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Trial by Judge


Last night was the 24th Annual Genesys Partners Venture Capital Dinner & Forum at the historic Union League Club in New York City. Nearly 100 investors, analysts, journalists, and key influencers attended. CEO James Kollegger kicked off the evening and introduced Dr. Michael R. Nelson. Mike advises governments on Internet technology issues for Cloudflare, a startup that has improved the performance and security of more than seven million Web sites worldwide. Prior to joining Cloudflare, Mike held key roles at Microsoft and Bloomberg Government. He also taught at Georgetown University, and played important advisory roles working with Vice President Gore and President Clinton’s Science Advisor on issues relating to the Global Information Infrastructure. In 1998, I recruited Mike from the FCC to become Director of Internet Technology and Strategy at IBM. It was great to see Mike again after a number of years. Ken Auletta, best-selling author and journalist for The New Yorker, served as the judge. Mike and I worked with Ken and Jim Kollegger to find the experts and assemble the third mock trial.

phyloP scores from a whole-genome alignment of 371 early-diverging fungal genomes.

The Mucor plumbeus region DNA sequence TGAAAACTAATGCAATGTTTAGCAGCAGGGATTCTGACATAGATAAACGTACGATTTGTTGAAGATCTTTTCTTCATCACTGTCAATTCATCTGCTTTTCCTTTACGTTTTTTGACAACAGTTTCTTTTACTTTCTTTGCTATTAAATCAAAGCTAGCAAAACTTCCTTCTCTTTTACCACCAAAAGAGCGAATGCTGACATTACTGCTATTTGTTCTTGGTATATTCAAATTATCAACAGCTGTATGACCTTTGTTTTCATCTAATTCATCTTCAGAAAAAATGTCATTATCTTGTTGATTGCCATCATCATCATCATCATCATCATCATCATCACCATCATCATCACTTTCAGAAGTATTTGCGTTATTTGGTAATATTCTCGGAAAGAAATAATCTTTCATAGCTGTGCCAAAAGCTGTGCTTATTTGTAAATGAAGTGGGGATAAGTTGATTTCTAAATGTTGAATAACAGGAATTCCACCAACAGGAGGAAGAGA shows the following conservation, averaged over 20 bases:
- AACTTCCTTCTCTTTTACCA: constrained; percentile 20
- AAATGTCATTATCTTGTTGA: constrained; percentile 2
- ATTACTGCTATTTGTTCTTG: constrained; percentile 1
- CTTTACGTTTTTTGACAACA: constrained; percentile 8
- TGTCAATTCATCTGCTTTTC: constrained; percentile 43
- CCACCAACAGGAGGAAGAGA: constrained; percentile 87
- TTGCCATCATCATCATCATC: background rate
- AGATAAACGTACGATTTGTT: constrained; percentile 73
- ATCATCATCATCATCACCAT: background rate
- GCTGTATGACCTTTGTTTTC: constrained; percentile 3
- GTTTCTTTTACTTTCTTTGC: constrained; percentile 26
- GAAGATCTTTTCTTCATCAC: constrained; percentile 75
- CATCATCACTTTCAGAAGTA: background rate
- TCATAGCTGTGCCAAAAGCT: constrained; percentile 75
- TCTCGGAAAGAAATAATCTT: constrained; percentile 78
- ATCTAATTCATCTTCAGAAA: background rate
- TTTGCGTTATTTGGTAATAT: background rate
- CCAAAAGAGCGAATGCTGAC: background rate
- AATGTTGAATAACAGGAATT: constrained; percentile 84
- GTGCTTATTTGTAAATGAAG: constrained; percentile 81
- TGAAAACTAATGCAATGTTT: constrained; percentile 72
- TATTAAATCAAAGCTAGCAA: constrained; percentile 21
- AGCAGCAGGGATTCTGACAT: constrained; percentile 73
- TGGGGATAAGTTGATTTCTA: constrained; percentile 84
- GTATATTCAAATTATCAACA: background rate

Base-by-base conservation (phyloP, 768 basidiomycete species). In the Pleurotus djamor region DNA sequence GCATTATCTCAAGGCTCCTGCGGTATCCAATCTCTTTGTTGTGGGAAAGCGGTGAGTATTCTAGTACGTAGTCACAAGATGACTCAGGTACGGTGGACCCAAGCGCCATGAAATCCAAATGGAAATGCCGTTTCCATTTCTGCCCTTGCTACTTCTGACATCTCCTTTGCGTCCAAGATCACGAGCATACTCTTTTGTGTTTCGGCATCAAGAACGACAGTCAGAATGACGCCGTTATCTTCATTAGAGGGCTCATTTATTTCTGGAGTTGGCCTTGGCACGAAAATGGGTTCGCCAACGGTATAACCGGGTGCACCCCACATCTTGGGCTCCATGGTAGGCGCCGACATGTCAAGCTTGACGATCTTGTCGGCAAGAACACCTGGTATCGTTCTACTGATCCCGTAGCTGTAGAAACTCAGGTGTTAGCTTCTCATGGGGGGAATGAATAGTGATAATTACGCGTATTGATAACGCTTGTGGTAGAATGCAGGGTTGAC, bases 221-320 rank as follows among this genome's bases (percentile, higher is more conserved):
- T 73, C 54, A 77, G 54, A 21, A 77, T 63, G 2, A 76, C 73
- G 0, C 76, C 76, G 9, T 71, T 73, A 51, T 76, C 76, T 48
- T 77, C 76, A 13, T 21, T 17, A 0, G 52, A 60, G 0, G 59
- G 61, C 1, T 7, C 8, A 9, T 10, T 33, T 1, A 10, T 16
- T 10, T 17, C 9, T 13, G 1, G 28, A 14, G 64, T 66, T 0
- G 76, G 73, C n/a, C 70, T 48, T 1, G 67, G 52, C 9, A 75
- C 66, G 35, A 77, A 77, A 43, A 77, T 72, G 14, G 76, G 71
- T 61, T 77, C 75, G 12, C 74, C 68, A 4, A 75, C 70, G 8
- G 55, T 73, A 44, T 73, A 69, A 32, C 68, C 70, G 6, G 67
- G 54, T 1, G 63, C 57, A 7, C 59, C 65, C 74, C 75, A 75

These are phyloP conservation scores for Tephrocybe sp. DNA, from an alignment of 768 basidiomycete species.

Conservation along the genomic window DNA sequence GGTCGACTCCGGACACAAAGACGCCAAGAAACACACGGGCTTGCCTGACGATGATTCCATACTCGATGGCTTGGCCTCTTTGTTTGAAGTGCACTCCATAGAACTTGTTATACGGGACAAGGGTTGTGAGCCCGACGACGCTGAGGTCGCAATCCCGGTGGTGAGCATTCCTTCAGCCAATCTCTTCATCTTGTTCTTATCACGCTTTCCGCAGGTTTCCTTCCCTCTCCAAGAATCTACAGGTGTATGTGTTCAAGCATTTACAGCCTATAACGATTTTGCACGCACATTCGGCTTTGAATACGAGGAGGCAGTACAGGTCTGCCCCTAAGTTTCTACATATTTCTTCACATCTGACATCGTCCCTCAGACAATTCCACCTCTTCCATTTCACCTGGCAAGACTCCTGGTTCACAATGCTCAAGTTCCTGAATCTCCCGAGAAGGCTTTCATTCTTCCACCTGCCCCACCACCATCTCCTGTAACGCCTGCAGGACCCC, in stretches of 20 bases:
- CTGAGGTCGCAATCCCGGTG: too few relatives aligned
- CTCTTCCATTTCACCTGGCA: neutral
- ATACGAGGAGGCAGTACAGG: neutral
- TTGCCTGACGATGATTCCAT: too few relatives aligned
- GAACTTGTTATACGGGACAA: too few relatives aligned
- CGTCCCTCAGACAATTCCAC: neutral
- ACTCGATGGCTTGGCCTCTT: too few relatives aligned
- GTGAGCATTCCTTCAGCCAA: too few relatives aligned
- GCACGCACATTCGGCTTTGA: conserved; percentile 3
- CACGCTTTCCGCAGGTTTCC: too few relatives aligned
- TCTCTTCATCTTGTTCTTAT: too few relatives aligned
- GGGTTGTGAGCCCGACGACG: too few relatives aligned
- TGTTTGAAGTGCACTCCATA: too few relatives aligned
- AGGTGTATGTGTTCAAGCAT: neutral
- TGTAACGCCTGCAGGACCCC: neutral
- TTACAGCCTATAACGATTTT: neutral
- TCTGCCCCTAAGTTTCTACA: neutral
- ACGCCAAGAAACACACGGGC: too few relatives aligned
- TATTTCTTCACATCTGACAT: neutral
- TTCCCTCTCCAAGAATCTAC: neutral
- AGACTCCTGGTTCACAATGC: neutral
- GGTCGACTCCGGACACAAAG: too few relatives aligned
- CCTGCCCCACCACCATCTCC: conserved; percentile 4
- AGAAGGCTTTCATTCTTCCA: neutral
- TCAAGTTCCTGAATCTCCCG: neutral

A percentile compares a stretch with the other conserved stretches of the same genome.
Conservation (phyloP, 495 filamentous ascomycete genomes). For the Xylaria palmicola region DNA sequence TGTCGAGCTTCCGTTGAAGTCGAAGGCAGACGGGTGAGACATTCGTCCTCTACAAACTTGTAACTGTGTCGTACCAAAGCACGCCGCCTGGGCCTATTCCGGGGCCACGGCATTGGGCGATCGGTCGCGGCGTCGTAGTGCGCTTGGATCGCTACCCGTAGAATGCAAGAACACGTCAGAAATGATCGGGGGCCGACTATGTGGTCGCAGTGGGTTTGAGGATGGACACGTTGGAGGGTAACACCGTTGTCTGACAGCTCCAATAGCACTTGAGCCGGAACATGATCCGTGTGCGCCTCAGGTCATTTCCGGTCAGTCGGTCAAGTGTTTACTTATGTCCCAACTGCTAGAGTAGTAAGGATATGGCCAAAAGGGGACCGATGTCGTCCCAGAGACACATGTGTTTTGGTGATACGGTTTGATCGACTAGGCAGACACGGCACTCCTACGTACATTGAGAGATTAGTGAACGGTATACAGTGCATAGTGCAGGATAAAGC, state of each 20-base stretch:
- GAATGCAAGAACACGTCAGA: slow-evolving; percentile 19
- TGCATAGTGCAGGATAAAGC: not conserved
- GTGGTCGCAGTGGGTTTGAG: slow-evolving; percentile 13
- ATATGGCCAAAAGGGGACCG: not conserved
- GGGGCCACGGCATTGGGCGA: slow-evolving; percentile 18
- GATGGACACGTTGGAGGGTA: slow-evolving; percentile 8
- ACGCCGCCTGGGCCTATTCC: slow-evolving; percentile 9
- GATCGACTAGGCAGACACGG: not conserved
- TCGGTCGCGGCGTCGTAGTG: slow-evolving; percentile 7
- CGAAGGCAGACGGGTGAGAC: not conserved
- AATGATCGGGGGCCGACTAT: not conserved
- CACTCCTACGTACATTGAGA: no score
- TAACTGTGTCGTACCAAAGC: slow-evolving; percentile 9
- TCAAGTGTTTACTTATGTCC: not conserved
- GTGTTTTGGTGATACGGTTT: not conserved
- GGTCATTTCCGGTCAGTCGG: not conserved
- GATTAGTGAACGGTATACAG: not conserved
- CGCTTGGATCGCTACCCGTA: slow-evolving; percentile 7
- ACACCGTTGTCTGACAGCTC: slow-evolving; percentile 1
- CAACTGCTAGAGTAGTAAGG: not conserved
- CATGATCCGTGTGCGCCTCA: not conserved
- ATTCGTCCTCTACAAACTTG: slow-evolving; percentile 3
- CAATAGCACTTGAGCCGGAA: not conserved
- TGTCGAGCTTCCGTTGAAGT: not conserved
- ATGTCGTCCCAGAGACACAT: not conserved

The first “trial” was was about companies who were disrupting economies around the world, namely Uber and AirBnB. Esther Dyson, two journalists, and I argued the good and bad of what these two companies were doing. Some argued they were unfairly eliminating jobs and causing families who had spent millions on taxi medallions to lose their net worth. I argued both companies were not only satisfying consumers, but were innovating technology to provide enhanced convenience for consumers. I pointed out how DUIs were declining in all major cities served by Uber. Parents of college students are happy to put their credit card on the kids’ Uber account and could care less about those who invested in medallions. Many attendees at the first trial left with a copy of Health Attitude: Unraveling and Solving the Complexities of Healthcare.